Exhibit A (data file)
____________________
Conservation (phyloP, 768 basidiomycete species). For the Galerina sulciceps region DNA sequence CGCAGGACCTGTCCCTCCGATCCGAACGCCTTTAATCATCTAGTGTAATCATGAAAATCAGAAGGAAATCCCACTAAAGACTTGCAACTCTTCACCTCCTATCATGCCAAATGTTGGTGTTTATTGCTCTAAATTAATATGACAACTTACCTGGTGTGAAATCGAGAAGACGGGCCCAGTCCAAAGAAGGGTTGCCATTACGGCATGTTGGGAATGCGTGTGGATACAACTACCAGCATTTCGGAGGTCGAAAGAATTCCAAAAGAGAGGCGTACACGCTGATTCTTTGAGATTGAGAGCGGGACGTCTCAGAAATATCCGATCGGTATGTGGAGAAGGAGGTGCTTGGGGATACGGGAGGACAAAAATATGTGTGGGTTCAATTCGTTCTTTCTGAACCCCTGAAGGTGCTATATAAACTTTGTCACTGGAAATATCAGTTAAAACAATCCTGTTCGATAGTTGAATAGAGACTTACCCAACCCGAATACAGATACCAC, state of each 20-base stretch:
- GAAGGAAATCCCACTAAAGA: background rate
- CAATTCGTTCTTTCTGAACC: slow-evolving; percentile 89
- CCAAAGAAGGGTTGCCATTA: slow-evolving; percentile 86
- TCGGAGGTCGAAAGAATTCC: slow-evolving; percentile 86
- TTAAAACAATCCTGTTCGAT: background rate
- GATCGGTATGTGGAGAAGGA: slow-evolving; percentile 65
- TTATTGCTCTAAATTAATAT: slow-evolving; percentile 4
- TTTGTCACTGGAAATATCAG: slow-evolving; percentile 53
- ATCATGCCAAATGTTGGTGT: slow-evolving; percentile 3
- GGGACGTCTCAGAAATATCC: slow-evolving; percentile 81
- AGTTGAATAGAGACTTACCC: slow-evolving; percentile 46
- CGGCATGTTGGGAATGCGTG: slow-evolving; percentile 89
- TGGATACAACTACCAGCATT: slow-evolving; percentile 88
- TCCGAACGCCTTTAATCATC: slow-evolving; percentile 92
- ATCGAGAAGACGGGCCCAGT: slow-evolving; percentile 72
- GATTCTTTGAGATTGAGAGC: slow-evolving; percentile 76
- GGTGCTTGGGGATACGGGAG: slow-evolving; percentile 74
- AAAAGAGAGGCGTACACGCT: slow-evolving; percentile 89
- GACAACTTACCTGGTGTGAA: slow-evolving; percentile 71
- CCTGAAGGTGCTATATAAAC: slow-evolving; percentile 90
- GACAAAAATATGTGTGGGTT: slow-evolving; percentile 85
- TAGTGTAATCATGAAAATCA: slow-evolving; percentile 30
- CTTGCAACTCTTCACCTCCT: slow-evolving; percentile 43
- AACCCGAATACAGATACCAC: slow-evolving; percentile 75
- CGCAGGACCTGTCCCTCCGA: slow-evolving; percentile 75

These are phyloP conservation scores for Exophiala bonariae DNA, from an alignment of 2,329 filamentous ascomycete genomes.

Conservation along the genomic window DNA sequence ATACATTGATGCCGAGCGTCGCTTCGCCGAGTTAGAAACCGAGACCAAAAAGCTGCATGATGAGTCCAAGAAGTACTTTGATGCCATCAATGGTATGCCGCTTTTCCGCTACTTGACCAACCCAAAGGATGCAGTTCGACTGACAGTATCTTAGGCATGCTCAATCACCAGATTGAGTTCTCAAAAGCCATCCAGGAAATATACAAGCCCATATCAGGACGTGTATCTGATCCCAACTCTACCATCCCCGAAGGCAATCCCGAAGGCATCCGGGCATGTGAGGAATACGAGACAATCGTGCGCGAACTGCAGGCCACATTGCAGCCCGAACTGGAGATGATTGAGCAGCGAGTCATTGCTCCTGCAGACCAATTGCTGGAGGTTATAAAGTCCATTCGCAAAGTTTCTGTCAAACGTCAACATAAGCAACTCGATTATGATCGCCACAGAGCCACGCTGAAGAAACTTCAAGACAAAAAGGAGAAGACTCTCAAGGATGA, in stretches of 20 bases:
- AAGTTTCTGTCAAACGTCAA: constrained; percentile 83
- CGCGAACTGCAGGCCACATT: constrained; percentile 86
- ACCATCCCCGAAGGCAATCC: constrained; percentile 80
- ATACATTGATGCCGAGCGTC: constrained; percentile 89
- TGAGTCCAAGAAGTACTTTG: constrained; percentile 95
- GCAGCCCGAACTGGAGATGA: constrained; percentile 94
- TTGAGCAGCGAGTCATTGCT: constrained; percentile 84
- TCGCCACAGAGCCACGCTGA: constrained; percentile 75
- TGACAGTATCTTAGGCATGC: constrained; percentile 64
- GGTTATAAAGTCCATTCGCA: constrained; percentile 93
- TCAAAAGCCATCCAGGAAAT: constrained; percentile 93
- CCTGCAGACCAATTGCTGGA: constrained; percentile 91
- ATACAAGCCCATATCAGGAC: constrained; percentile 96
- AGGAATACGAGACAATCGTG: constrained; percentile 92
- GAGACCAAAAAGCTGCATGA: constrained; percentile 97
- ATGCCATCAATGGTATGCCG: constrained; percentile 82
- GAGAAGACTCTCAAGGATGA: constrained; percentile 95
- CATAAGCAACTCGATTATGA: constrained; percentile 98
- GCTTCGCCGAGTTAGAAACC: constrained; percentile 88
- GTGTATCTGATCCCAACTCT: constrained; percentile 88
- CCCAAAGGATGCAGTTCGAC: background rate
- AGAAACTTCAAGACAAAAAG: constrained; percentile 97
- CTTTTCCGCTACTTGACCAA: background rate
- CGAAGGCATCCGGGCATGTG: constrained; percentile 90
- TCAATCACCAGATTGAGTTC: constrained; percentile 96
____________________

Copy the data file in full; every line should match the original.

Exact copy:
Conservation (phyloP, 768 basidiomycete species). For the Galerina sulciceps region DNA sequence CGCAGGACCTGTCCCTCCGATCCGAACGCCTTTAATCATCTAGTGTAATCATGAAAATCAGAAGGAAATCCCACTAAAGACTTGCAACTCTTCACCTCCTATCATGCCAAATGTTGGTGTTTATTGCTCTAAATTAATATGACAACTTACCTGGTGTGAAATCGAGAAGACGGGCCCAGTCCAAAGAAGGGTTGCCATTACGGCATGTTGGGAATGCGTGTGGATACAACTACCAGCATTTCGGAGGTCGAAAGAATTCCAAAAGAGAGGCGTACACGCTGATTCTTTGAGATTGAGAGCGGGACGTCTCAGAAATATCCGATCGGTATGTGGAGAAGGAGGTGCTTGGGGATACGGGAGGACAAAAATATGTGTGGGTTCAATTCGTTCTTTCTGAACCCCTGAAGGTGCTATATAAACTTTGTCACTGGAAATATCAGTTAAAACAATCCTGTTCGATAGTTGAATAGAGACTTACCCAACCCGAATACAGATACCAC, state of each 20-base stretch:
- GAAGGAAATCCCACTAAAGA: background rate
- CAATTCGTTCTTTCTGAACC: slow-evolving; percentile 89
- CCAAAGAAGGGTTGCCATTA: slow-evolving; percentile 86
- TCGGAGGTCGAAAGAATTCC: slow-evolving; percentile 86
- TTAAAACAATCCTGTTCGAT: background rate
- GATCGGTATGTGGAGAAGGA: slow-evolving; percentile 65
- TTATTGCTCTAAATTAATAT: slow-evolving; percentile 4
- TTTGTCACTGGAAATATCAG: slow-evolving; percentile 53
- ATCATGCCAAATGTTGGTGT: slow-evolving; percentile 3
- GGGACGTCTCAGAAATATCC: slow-evolving; percentile 81
- AGTTGAATAGAGACTTACCC: slow-evolving; percentile 46
- CGGCATGTTGGGAATGCGTG: slow-evolving; percentile 89
- TGGATACAACTACCAGCATT: slow-evolving; percentile 88
- TCCGAACGCCTTTAATCATC: slow-evolving; percentile 92
- ATCGAGAAGACGGGCCCAGT: slow-evolving; percentile 72
- GATTCTTTGAGATTGAGAGC: slow-evolving; percentile 76
- GGTGCTTGGGGATACGGGAG: slow-evolving; percentile 74
- AAAAGAGAGGCGTACACGCT: slow-evolving; percentile 89
- GACAACTTACCTGGTGTGAA: slow-evolving; percentile 71
- CCTGAAGGTGCTATATAAAC: slow-evolving; percentile 90
- GACAAAAATATGTGTGGGTT: slow-evolving; percentile 85
- TAGTGTAATCATGAAAATCA: slow-evolving; percentile 30
- CTTGCAACTCTTCACCTCCT: slow-evolving; percentile 43
- AACCCGAATACAGATACCAC: slow-evolving; percentile 75
- CGCAGGACCTGTCCCTCCGA: slow-evolving; percentile 75

These are phyloP conservation scores for Exophiala bonariae DNA, from an alignment of 2,329 filamentous ascomycete genomes.

Conservation along the genomic window DNA sequence ATACATTGATGCCGAGCGTCGCTTCGCCGAGTTAGAAACCGAGACCAAAAAGCTGCATGATGAGTCCAAGAAGTACTTTGATGCCATCAATGGTATGCCGCTTTTCCGCTACTTGACCAACCCAAAGGATGCAGTTCGACTGACAGTATCTTAGGCATGCTCAATCACCAGATTGAGTTCTCAAAAGCCATCCAGGAAATATACAAGCCCATATCAGGACGTGTATCTGATCCCAACTCTACCATCCCCGAAGGCAATCCCGAAGGCATCCGGGCATGTGAGGAATACGAGACAATCGTGCGCGAACTGCAGGCCACATTGCAGCCCGAACTGGAGATGATTGAGCAGCGAGTCATTGCTCCTGCAGACCAATTGCTGGAGGTTATAAAGTCCATTCGCAAAGTTTCTGTCAAACGTCAACATAAGCAACTCGATTATGATCGCCACAGAGCCACGCTGAAGAAACTTCAAGACAAAAAGGAGAAGACTCTCAAGGATGA, in stretches of 20 bases:
- AAGTTTCTGTCAAACGTCAA: constrained; percentile 83
- CGCGAACTGCAGGCCACATT: constrained; percentile 86
- ACCATCCCCGAAGGCAATCC: constrained; percentile 80
- ATACATTGATGCCGAGCGTC: constrained; percentile 89
- TGAGTCCAAGAAGTACTTTG: constrained; percentile 95
- GCAGCCCGAACTGGAGATGA: constrained; percentile 94
- TTGAGCAGCGAGTCATTGCT: constrained; percentile 84
- TCGCCACAGAGCCACGCTGA: constrained; percentile 75
- TGACAGTATCTTAGGCATGC: constrained; percentile 64
- GGTTATAAAGTCCATTCGCA: constrained; percentile 93
- TCAAAAGCCATCCAGGAAAT: constrained; percentile 93
- CCTGCAGACCAATTGCTGGA: constrained; percentile 91
- ATACAAGCCCATATCAGGAC: constrained; percentile 96
- AGGAATACGAGACAATCGTG: constrained; percentile 92
- GAGACCAAAAAGCTGCATGA: constrained; percentile 97
- ATGCCATCAATGGTATGCCG: constrained; percentile 82
- GAGAAGACTCTCAAGGATGA: constrained; percentile 95
- CATAAGCAACTCGATTATGA: constrained; percentile 98
- GCTTCGCCGAGTTAGAAACC: constrained; percentile 88
- GTGTATCTGATCCCAACTCT: constrained; percentile 88
- CCCAAAGGATGCAGTTCGAC: background rate
- AGAAACTTCAAGACAAAAAG: constrained; percentile 97
- CTTTTCCGCTACTTGACCAA: background rate
- CGAAGGCATCCGGGCATGTG: constrained; percentile 90
- TCAATCACCAGATTGAGTTC: constrained; percentile 96